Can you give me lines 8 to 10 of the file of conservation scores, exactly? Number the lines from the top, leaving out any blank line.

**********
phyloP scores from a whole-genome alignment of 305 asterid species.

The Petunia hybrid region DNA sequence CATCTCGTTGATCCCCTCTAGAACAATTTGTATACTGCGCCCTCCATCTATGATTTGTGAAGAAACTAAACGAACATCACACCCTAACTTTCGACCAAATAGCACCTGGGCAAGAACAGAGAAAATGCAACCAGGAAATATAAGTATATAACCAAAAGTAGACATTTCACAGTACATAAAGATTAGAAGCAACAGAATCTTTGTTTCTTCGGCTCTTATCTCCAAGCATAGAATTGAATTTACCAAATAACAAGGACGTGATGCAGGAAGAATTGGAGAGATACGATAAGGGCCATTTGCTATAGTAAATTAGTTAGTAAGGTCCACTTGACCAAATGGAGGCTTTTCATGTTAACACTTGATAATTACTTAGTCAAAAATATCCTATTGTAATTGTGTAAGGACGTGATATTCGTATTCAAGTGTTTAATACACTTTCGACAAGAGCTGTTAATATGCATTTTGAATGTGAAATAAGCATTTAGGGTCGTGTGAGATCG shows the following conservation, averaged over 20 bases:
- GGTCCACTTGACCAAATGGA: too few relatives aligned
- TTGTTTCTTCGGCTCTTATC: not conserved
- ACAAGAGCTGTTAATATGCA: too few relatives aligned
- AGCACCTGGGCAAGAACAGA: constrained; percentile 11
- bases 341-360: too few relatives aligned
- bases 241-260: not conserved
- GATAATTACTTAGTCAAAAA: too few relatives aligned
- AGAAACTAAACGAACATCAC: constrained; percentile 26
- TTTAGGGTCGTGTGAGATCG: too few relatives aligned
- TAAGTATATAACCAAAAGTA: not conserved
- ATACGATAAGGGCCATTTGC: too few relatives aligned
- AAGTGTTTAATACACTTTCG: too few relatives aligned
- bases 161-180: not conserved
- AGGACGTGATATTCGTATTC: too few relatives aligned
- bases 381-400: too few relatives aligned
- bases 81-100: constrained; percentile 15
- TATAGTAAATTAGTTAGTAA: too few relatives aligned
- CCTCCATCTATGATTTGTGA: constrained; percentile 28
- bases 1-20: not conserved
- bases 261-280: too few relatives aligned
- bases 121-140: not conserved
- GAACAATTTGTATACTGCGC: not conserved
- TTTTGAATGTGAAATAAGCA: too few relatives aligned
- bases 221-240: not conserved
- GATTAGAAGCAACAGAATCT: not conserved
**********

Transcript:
- bases 241-260: not conserved
- GATAATTACTTAGTCAAAAA: too few relatives aligned
- AGAAACTAAACGAACATCAC: constrained; percentile 26